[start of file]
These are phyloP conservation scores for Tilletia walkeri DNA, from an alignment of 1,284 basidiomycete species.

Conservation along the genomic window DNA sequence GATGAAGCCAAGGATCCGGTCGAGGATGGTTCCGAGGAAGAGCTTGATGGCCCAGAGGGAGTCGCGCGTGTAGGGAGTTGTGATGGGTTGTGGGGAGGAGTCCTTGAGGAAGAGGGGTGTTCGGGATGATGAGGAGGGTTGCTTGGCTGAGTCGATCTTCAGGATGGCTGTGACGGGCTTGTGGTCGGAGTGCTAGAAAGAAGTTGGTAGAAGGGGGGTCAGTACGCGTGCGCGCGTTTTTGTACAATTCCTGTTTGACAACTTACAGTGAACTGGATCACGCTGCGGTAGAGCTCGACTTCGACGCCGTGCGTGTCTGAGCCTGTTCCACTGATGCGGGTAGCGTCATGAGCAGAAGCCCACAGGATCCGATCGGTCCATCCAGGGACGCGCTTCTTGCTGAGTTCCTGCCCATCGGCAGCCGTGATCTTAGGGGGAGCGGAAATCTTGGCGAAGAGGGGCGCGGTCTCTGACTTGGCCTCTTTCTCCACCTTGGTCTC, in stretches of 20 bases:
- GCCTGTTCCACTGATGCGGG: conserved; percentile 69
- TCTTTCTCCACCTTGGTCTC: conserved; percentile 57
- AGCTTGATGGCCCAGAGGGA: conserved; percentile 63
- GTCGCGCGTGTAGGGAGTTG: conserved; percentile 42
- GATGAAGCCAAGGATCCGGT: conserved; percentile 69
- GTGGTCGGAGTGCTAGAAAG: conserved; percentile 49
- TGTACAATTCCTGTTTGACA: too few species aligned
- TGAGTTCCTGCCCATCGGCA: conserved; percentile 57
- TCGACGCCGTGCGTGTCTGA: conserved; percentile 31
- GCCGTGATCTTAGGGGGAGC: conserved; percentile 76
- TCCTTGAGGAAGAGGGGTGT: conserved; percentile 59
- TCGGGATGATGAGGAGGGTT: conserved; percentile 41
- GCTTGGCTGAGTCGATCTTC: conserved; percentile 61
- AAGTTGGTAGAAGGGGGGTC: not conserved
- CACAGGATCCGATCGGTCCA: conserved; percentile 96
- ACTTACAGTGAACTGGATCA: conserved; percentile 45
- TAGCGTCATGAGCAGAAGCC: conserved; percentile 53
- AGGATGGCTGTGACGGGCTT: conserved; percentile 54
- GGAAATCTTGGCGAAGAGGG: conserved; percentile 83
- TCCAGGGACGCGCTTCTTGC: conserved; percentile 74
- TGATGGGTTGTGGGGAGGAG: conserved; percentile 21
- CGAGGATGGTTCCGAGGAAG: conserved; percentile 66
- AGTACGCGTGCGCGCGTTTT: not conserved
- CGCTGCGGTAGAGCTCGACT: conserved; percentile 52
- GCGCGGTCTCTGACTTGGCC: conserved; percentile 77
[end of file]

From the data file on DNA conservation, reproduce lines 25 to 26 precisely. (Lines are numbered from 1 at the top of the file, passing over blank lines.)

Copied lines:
- AGTACGCGTGCGCGCGTTTT: not conserved
- CGCTGCGGTAGAGCTCGACT: conserved; percentile 52